Point out to your mother, too, that the more rapport she can build with the aides, the more likely she can take some time off, whether it's for lunch with a friend or even a week’s vacation -- or two -- a year. Emphasize how she deserves this. You might see a real difference in her mood if she were to enjoy a good long rest.
After that, if there are instances you feel you can't let slide, intervene. Sometimes I'd even stop my mother in mid-word to say to the aide, “Excuse me, but that was inappropriate and hurtful, and in no way do you deserve to be treated like that.” Sometimes I went on to explain that my mother had Alzheimer’s, but I got to where I didn’t want to hide behind any excuse. Professional caregivers have usually dealt with such clients before and are incredibly patient and forgiving.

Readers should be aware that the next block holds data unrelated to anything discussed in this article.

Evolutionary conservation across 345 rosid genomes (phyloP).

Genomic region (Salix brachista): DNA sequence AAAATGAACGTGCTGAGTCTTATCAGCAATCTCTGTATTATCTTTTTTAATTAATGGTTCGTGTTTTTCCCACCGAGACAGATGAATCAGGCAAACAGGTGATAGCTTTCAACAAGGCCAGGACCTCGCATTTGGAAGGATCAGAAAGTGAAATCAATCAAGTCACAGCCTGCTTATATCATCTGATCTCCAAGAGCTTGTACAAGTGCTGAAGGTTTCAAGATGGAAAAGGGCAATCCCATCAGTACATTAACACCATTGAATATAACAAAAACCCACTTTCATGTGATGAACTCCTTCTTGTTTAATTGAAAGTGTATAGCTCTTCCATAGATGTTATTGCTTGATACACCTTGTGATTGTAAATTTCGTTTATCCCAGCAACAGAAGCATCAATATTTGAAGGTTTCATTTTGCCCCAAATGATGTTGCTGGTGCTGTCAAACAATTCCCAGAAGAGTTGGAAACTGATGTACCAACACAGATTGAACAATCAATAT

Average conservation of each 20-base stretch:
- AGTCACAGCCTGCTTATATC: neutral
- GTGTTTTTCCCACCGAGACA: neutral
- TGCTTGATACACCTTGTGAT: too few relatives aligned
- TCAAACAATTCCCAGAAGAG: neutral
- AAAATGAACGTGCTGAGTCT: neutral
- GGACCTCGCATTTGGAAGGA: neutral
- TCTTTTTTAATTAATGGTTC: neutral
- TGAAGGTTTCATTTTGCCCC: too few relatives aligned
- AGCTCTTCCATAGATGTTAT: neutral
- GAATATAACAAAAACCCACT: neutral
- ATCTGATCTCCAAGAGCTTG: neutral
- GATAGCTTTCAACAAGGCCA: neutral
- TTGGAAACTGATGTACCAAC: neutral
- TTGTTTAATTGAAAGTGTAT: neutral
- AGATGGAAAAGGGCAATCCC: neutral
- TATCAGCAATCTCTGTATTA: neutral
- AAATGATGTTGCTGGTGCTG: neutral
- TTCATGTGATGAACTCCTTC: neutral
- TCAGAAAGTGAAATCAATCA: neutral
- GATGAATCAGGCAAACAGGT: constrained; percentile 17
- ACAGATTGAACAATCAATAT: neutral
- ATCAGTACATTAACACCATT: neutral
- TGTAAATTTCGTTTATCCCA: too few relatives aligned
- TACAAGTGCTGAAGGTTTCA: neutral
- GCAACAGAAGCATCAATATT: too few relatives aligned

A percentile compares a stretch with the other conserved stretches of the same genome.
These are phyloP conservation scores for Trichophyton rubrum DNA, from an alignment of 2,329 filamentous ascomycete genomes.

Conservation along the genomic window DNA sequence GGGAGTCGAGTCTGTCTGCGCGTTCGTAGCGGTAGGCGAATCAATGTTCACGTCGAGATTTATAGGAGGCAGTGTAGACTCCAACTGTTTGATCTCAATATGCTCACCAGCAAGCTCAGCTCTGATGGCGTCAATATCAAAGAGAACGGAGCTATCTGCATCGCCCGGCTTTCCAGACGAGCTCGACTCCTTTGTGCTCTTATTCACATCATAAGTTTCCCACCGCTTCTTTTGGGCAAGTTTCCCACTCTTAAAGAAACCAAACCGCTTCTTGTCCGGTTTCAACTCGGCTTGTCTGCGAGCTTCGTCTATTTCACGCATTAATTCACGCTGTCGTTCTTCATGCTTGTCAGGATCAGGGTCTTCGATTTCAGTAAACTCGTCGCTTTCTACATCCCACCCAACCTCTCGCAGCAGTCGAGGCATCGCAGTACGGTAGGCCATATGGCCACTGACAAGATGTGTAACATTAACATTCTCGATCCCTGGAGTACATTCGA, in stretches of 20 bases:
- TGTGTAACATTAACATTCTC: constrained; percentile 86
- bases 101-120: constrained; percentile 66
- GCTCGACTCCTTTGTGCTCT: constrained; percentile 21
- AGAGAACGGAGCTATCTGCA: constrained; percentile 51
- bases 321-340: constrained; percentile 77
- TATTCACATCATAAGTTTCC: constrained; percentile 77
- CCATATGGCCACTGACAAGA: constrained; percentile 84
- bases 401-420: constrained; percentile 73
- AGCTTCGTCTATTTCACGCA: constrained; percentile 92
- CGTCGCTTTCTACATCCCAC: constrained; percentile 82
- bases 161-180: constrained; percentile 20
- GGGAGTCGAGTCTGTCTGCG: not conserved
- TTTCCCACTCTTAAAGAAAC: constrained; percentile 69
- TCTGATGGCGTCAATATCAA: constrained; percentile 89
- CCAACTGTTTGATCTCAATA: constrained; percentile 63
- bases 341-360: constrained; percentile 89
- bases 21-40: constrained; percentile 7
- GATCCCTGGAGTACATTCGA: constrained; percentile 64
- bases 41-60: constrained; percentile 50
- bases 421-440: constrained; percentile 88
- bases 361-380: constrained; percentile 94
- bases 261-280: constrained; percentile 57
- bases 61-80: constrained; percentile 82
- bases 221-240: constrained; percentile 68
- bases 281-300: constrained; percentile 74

Of course aides should be treated with respect, but they can only do their jobs well if they clearly know what’s expected of them. Ask your mother if you can help her design a routine so she won’t have to micromanage. Each person should know what to do and when to do it, allowing your mother to begin to move toward trusting that your dad's needs will be met in a timely, professional manner. Try to be there for one whole day to work this out.
As far as meals go, it’s okay to eat different foods but they don't need to be eaten together, even if your mother is providing meals. It's a matter of privacy, not hierarchy. A professional caregiver is performing a job, and they deserve breaks that can be spent any way they like.